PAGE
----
LESOTHO: Govt moves to tackle AIDS pandemic
[This report does not necessarily reflect the views of the United Nations]
MASERU, 8 March (PLUSNEWS) - Lesotho's Prime Minister Pakalitha Mosisili at the weekend became one of the first heads of state to publicly test for the HI virus as he kicked off a free national HIV testing programme.
Mosisili, joined by other members of his cabinet, said that with his test he hoped to stem the stigma surrounding HIV/AIDS.
The high-profile response to the pandemic followed the launch on Friday of an HIV/AIDS crisis management manual – the first by any country - called "Turning Crisis into an Opportunity: Strategies for Scaling up the National Response to HIV/AIDS".
Lesotho, a small mountain kingdom surrounded by South Africa, is in the grip of an HIV/AIDS emergency. An estimated three out of every 10 people are infected with the virus, including 60 percent of the country's workforce. In the last six years, the average life expectancy has plunged from 60 years to 39 years.
Carol Bellamy, Executive Director of the UN Children’s Fund (UNICEF), said according to government estimates, in another 10 years half the teaching corps was expected to succumb to AIDS. At the current rate of infection, by 2010 Lesotho would record a negative population growth rate.
Most people PlusNews spoke to in the capital, Maseru, welcomed the government's attempts to address the pandemic with free HIV/AIDS testing facilities.
"Now no one will have the excuse that he or she cannot afford the test, so they don't know their status," said 15-year-old Bokang Rasekila.
"At least now, once people know their status, they will be helped. People are worried about their status and are scared to go and find out. Now that it is free, they will be encouraged to seek help," commented Sentle Thamae
The voluntary testing programme is estimated to cost US $10.1 million. An amount of $12.5 million was granted to Lesotho by the Geneva-based Global Fund for HIV/AIDS and TB programmes, but most of the money will be used to tackle AIDS. Other donors include the Irish government, the UK Department for International development and the United States.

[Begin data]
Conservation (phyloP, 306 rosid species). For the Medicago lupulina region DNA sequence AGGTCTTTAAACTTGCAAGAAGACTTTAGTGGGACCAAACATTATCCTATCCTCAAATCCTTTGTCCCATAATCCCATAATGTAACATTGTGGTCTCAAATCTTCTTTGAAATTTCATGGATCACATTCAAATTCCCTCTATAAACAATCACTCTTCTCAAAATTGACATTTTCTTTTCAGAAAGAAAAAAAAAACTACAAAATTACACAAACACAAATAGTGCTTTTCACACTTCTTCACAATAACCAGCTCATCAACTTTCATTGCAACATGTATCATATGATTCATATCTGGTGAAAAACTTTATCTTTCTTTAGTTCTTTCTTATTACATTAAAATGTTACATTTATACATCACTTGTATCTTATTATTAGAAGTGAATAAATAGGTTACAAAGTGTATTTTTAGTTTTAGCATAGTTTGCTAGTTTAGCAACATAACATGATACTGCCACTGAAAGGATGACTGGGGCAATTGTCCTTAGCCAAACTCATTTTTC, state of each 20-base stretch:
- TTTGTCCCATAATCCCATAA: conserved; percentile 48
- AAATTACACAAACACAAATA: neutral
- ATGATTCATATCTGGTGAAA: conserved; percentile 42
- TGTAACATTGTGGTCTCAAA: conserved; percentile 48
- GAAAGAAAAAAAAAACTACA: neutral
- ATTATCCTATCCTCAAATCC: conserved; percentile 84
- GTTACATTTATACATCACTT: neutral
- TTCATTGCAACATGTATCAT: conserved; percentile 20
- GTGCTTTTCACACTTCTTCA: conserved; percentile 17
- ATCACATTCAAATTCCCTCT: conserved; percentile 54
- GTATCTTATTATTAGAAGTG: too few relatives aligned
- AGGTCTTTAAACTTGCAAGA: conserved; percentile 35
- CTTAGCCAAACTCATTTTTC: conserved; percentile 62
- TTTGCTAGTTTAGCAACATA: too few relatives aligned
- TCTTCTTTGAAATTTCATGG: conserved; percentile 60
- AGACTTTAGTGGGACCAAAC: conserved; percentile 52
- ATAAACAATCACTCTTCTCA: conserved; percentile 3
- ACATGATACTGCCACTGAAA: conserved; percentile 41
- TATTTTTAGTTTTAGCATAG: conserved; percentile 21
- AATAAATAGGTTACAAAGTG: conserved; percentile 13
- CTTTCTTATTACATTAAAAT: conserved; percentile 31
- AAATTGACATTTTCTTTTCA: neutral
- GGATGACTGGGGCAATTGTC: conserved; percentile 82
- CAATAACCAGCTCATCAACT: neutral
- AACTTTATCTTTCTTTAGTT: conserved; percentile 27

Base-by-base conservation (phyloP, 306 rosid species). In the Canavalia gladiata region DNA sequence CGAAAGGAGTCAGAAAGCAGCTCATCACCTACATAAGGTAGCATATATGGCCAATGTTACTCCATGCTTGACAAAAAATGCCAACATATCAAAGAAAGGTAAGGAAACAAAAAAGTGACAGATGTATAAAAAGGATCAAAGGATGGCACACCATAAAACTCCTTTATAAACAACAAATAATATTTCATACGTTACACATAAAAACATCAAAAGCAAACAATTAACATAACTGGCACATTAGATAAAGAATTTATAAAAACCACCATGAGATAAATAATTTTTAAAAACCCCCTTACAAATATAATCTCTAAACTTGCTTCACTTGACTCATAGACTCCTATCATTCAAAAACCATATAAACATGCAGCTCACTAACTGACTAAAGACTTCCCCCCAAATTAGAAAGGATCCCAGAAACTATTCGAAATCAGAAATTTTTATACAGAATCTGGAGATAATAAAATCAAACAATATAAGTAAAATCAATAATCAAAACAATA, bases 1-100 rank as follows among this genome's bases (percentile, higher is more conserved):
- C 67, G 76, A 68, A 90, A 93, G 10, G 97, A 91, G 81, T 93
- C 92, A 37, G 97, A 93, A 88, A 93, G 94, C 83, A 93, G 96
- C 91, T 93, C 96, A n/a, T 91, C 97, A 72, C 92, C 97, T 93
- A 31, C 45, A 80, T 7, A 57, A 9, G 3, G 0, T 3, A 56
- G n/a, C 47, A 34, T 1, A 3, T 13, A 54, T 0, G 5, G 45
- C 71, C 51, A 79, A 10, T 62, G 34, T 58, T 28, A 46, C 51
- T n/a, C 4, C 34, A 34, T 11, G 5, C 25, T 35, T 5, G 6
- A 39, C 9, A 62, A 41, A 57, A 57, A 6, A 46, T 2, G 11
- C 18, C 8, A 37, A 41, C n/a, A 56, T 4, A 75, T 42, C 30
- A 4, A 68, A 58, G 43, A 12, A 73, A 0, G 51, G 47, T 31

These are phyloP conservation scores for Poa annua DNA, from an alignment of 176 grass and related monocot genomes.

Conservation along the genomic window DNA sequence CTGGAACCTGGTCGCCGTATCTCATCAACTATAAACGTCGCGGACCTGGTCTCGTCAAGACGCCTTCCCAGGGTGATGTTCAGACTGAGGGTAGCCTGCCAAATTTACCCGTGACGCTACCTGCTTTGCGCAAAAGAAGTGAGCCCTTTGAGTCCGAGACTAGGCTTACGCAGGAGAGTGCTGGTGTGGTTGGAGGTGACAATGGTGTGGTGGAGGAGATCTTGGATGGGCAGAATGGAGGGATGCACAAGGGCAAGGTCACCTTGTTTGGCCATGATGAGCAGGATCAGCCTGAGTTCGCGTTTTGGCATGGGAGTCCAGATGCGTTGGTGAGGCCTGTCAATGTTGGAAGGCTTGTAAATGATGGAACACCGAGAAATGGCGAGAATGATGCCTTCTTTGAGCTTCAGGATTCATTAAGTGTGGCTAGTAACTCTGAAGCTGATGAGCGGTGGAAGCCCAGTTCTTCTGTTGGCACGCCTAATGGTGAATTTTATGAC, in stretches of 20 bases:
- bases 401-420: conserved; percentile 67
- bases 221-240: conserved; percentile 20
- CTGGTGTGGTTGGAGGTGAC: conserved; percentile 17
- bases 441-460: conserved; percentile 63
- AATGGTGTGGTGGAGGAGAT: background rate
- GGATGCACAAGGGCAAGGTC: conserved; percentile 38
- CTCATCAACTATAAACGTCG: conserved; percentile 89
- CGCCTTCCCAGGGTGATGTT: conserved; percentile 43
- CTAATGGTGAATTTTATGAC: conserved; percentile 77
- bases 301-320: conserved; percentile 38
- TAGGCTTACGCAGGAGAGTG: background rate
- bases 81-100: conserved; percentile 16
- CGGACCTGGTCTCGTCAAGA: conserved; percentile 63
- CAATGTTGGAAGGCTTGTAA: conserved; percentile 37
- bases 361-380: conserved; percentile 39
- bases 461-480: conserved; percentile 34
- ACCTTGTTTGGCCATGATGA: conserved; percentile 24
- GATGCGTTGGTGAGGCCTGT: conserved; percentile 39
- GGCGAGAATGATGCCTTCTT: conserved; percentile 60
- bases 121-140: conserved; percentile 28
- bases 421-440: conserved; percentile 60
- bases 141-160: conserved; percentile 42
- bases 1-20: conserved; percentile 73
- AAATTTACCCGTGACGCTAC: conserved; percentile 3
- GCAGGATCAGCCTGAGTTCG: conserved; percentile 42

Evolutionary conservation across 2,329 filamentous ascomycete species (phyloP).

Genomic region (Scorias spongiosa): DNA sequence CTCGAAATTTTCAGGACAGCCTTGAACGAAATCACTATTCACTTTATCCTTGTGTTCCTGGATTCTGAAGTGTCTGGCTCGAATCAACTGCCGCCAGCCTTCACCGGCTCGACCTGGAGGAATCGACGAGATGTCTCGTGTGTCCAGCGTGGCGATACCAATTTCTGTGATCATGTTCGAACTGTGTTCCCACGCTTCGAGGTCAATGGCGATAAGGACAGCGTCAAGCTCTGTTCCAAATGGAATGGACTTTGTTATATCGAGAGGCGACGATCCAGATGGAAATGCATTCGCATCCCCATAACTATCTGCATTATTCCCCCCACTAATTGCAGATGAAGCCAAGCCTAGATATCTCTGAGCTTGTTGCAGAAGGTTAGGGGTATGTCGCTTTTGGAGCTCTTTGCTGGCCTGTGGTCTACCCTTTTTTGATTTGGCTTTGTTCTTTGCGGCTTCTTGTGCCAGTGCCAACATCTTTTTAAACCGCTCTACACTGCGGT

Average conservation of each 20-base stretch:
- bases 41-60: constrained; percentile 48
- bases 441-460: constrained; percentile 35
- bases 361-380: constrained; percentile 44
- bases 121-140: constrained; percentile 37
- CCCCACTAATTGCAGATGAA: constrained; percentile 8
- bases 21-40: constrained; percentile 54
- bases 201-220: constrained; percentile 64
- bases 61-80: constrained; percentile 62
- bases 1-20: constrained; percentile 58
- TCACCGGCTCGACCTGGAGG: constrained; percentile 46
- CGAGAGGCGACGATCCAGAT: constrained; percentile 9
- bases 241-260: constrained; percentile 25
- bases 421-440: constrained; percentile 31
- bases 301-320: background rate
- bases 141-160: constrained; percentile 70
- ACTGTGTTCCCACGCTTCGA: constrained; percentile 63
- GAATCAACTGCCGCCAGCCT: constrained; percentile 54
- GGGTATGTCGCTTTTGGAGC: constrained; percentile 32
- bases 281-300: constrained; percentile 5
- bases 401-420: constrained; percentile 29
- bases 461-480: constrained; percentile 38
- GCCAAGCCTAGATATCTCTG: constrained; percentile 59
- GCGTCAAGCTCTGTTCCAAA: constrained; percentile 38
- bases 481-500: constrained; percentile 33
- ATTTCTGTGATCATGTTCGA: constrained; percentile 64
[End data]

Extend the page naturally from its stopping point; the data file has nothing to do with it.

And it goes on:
Counseling and support services, and the provision of antiretroviral therapy to prolong lives, will accompany the national testing programme, Mosisili said.
The strategy, spelled out in the government's new manual on managing the crisis, includes making every citizen HIV/AIDS "competent", and has set a goal of halting the spread of the virus by 2007.
The manual was developed jointly by the Lesotho government and international partners, including UN agencies. Two of its recommendations have already been adopted by the government: the establishment of a new broad-based National AIDS Commission (NAC), and a commitment to mainstream the fight against HIV/AIDS into all government activities and programmes.
NAC's task is to coordinate, monitor and support the scaled-up response to the crisis. Besides the annual budgetary allocation to the Ministry of Health, the government has begun putting away two percent of the annual recurrent budget of each ministry to finance HIV/AIDS programmes.
Mosisili pointed out that the battles against the pandemic and poverty were interlinked - an aspect highlight by Bellamy and James Morris, the UN Secretary General's special envoy on the humanitarian crisis in Southern Africa, who were present at the launch of the manual.
Of special concern to Bellamy was the rising number of girls dropping out of school to take care of parents or siblings infected with the virus. "There is also an increasing incidence of the virus in women aged between 15 to 24 years – 51 percent of them are believed to be infected, which means the mothers are dying, so there is growing number of AIDS orphans in the Lesotho society," Bellamy told PlusNews.
"Historically, fewer boys in Lesotho attend school, as they are taken out to herd cattle. While their numbers have not gone up, the number of girls has dropped," she added.
The country is estimated to have 100,000 AIDS orphans. "The government is trying to address that problem – boys and girls will all have access to free primary education by 2007," said government spokesperson Thabang Motsoasele.
Parents are being encouraged to send boys to school during the week and fulfil their herding duties over the weekend, while free primary education up to grade 5 is already available.
"Until people have access to vaccine to prevent the infection, the only vaccine is a social vaccine, which is education," said Bellamy. She pointed out that this could only begin in schools.